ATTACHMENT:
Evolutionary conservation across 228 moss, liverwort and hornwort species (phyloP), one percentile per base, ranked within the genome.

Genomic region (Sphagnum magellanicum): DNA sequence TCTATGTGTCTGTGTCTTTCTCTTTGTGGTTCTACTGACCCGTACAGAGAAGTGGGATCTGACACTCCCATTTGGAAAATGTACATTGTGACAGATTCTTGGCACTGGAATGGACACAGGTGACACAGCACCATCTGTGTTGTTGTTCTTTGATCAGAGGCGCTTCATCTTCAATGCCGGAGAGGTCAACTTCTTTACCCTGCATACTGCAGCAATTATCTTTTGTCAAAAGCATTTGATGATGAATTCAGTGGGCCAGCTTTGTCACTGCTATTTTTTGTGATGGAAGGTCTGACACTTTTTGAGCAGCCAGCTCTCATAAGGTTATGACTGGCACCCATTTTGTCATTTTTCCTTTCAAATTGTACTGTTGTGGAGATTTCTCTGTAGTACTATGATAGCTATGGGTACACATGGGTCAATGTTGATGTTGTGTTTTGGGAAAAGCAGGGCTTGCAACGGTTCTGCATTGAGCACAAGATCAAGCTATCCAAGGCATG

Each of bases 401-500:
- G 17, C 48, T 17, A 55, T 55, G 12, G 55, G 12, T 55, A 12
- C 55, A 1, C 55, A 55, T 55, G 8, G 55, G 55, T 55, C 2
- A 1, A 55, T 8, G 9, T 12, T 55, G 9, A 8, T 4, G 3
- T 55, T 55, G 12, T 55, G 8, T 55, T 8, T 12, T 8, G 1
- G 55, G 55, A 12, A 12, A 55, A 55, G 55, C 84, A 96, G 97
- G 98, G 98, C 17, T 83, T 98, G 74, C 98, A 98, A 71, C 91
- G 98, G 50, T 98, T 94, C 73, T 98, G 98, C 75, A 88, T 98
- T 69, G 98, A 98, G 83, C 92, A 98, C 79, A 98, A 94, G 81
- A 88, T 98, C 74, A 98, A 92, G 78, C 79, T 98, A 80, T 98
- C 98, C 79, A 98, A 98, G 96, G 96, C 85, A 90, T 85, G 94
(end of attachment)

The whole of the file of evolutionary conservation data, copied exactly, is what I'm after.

Evolutionary conservation across 228 moss, liverwort and hornwort species (phyloP), one percentile per base, ranked within the genome.

Genomic region (Sphagnum magellanicum): DNA sequence TCTATGTGTCTGTGTCTTTCTCTTTGTGGTTCTACTGACCCGTACAGAGAAGTGGGATCTGACACTCCCATTTGGAAAATGTACATTGTGACAGATTCTTGGCACTGGAATGGACACAGGTGACACAGCACCATCTGTGTTGTTGTTCTTTGATCAGAGGCGCTTCATCTTCAATGCCGGAGAGGTCAACTTCTTTACCCTGCATACTGCAGCAATTATCTTTTGTCAAAAGCATTTGATGATGAATTCAGTGGGCCAGCTTTGTCACTGCTATTTTTTGTGATGGAAGGTCTGACACTTTTTGAGCAGCCAGCTCTCATAAGGTTATGACTGGCACCCATTTTGTCATTTTTCCTTTCAAATTGTACTGTTGTGGAGATTTCTCTGTAGTACTATGATAGCTATGGGTACACATGGGTCAATGTTGATGTTGTGTTTTGGGAAAAGCAGGGCTTGCAACGGTTCTGCATTGAGCACAAGATCAAGCTATCCAAGGCATG

Each of bases 401-500:
- G 17, C 48, T 17, A 55, T 55, G 12, G 55, G 12, T 55, A 12
- C 55, A 1, C 55, A 55, T 55, G 8, G 55, G 55, T 55, C 2
- A 1, A 55, T 8, G 9, T 12, T 55, G 9, A 8, T 4, G 3
- T 55, T 55, G 12, T 55, G 8, T 55, T 8, T 12, T 8, G 1
- G 55, G 55, A 12, A 12, A 55, A 55, G 55, C 84, A 96, G 97
- G 98, G 98, C 17, T 83, T 98, G 74, C 98, A 98, A 71, C 91
- G 98, G 50, T 98, T 94, C 73, T 98, G 98, C 75, A 88, T 98
- T 69, G 98, A 98, G 83, C 92, A 98, C 79, A 98, A 94, G 81
- A 88, T 98, C 74, A 98, A 92, G 78, C 79, T 98, A 80, T 98
- C 98, C 79, A 98, A 98, G 96, G 96, C 85, A 90, T 85, G 94